This article was contributed by Meraki technology partner Openpath.
In today’s security landscape, very few businesses are running without cybersecurity and physical security systems in place. However, as IoT technology continues to evolve, and more systems move into the cloud, companies need to constantly reevaluate their strategies.
Though cybercrime is the top concern when it comes to security, these incidents are often linked to oversights in physical security practices. A comprehensive approach to physical and cyber security convergence will help address the emerging threats of this new security landscape.
Understanding physical and cybersecurity convergence
Traditionally, physical security measures such as access control, security personnel, and surveillance are treated as standalone functions, with little regard for how data and IT systems are intrinsically connected to physical security. When applications and systems are increasingly mobile or cloud-based, it’s nearly impossible to achieve compliance for sensitive data and identity protection without an integrated physical and cybersecurity strategy.
A cyber and physical security convergence strategy employs measures to restrict access to certain spaces, along with cybersecurity practices to secure the IP network and limit access to sensitive data.
Physical security protects cybersecurity by limiting who has access to spaces where data is stored, and the reverse is also true. Physical security components connected to the internet, such as RFID key card door locks, smartphones, and video surveillance cameras, are common targets for hackers. A strong cybersecurity strategy safeguards the sensitive data that physical systems retain. Physical and IT security convergence addresses the interconnected nature of these components and treats them as one rather than as separate business entities.
Best practices for converged security
In order to successfully implement physical and IT security convergence, systems need to function together seamlessly. While physical security measures are important for preventing unwanted access, a physical and cybersecurity convergence strategy should also cover network devices, applications, and software that power smart, cloud-based devices and security systems as well as the people who manage, monitor, and make business decisions for these functions. To successfully implement a physical and IT security convergence strategy:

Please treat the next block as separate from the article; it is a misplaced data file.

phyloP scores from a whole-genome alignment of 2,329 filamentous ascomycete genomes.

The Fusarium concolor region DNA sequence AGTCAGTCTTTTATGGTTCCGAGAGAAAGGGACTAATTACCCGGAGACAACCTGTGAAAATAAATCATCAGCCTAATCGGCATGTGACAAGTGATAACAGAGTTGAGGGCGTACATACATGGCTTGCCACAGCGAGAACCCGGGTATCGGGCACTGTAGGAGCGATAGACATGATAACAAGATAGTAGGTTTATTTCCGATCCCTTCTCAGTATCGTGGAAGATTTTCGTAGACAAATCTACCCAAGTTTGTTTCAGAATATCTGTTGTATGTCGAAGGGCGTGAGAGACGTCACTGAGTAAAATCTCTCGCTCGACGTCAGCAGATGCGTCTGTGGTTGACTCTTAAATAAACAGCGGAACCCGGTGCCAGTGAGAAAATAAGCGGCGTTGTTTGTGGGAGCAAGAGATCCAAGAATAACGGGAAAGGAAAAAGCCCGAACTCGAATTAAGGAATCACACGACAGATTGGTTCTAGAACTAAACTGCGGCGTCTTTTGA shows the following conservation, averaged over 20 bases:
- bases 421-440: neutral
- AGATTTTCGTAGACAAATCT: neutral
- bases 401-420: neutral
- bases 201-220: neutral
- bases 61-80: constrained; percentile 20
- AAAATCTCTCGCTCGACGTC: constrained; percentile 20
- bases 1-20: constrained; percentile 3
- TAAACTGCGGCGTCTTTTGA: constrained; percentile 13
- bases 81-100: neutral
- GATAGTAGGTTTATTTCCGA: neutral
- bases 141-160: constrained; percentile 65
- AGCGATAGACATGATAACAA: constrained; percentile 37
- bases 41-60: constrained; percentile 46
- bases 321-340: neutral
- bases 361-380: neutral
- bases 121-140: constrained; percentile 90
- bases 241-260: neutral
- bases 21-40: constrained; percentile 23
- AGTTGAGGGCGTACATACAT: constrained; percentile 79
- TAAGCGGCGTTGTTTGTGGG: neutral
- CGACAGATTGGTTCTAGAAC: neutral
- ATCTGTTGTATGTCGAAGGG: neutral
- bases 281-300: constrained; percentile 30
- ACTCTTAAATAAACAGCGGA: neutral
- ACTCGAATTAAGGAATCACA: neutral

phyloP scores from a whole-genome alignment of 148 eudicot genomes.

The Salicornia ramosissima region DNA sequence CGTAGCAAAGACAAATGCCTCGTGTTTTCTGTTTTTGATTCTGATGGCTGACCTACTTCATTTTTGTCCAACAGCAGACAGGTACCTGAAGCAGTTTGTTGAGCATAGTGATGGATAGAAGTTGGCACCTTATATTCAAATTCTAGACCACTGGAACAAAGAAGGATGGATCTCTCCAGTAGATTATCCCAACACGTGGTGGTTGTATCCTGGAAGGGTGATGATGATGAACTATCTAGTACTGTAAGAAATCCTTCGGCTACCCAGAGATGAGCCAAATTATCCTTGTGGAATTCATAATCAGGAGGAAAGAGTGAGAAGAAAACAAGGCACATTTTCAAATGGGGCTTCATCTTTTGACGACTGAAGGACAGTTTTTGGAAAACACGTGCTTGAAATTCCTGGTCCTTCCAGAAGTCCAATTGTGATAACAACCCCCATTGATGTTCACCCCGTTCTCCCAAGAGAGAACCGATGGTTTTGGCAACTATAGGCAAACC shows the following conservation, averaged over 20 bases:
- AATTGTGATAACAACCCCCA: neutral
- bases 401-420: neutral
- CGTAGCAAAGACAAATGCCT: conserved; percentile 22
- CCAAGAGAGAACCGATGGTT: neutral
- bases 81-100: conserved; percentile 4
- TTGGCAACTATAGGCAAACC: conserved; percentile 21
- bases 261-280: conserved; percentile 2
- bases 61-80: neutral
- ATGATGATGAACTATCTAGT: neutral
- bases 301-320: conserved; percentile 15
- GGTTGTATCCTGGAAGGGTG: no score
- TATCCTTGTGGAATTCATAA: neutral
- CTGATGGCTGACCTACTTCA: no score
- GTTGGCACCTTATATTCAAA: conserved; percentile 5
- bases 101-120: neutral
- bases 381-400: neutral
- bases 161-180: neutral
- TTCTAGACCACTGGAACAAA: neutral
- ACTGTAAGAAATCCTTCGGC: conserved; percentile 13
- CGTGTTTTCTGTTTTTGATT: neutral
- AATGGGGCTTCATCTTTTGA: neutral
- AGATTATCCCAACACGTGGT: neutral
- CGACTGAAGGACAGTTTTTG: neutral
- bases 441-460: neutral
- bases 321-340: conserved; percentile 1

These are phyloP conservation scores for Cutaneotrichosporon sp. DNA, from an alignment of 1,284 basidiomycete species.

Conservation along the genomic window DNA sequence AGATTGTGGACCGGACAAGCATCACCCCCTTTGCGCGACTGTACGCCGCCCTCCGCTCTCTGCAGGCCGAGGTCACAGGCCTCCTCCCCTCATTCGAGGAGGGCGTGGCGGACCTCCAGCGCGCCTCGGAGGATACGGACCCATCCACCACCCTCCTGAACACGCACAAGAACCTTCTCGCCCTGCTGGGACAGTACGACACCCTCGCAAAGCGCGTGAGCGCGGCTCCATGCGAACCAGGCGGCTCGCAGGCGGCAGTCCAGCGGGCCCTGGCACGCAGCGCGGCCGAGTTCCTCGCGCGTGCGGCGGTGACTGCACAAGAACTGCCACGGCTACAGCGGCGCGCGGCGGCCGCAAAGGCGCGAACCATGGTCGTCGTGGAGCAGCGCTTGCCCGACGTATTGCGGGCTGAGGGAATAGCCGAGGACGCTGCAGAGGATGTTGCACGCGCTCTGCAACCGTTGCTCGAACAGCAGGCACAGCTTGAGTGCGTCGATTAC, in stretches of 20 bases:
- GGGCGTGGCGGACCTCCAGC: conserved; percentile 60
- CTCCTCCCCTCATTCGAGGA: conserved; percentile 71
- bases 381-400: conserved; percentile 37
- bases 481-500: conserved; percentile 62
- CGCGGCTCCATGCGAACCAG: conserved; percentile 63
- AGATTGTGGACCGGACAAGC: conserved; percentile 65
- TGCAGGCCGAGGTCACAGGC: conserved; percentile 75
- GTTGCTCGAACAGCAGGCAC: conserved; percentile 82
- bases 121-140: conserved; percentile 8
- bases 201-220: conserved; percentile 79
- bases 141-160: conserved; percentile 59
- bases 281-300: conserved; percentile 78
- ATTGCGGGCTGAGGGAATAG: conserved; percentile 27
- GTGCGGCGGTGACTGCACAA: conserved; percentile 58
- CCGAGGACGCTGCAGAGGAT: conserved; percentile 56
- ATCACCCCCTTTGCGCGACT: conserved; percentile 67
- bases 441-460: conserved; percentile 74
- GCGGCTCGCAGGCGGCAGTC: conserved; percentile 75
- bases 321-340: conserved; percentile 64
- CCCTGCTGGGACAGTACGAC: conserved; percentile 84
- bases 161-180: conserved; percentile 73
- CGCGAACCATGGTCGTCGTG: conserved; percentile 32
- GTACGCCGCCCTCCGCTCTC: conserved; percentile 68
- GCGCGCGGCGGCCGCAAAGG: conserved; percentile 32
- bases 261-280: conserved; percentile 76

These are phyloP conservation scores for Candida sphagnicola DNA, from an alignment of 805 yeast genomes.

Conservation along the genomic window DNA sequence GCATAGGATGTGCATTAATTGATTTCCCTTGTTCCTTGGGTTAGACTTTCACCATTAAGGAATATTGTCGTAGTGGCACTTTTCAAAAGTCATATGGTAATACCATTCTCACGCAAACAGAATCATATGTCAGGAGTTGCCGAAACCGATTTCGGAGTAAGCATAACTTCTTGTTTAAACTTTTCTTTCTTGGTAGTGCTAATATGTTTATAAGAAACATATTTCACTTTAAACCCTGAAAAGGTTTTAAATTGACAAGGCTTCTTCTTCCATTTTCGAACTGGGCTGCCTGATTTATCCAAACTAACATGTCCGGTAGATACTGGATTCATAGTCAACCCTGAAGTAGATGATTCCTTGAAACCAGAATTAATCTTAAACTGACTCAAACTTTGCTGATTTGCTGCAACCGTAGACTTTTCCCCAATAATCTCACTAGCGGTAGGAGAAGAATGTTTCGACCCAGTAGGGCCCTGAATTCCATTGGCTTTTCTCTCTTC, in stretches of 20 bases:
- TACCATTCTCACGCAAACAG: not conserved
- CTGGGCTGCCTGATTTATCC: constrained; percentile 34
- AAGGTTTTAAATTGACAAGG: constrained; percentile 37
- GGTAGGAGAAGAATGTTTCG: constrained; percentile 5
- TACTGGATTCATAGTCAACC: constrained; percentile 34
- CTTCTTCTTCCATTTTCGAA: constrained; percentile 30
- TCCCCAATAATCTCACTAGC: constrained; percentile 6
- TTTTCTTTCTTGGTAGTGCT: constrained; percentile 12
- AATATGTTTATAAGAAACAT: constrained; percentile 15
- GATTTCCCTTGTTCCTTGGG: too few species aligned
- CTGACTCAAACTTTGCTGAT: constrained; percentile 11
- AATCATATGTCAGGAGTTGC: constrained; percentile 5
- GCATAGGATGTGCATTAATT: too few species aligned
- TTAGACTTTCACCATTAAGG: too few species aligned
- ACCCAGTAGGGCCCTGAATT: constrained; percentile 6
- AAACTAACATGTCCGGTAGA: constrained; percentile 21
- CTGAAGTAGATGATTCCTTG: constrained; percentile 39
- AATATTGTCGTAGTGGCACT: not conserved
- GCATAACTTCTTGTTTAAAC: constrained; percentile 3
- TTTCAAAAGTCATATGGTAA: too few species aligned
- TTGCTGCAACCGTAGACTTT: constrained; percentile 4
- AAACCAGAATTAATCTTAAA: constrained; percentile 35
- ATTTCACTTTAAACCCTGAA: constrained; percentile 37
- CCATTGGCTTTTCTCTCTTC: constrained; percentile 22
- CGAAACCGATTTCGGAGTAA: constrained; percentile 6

- Install access control and surveillance for any space that houses sensitive data, proprietary information, or personally identifiable information (PII), and secure key entry points, such as the front door, to prevent unauthorized individuals from gaining access.
- Ensure that both internal teams and security system providers adhere to best practices for cybersecurity, including using multi-factor authentication (MFA), least-privilege access models, stringent data storage and retention policies, required security training, active system monitoring and threat detection, and frequent vulnerability testing.
- Restructure security teams so that physical security and IT leaders work together to ensure the right technology is deployed and that the systems are functioning to maximize security across the entire organization.
- Establish formal collaboration to give teams a better way to share information from their prospective systems and apply those learnings holistically to improve both cybersecurity and physical security.
- Leverage data compiled from integrated systems for a more complete picture of security posturing across the entire organization.
Physical and IT security convergence aligns threat assessment for faster, more accurate incident response, plus shared goals eliminate redundancies for a unified team across physical and IT functions. By merging cyber- and physical security strategies, teams will be better equipped to navigate the emerging security landscape.
For a more detailed look at the impact of security convergence strategies, join our webinar for a three-part discussion on emerging security strategies.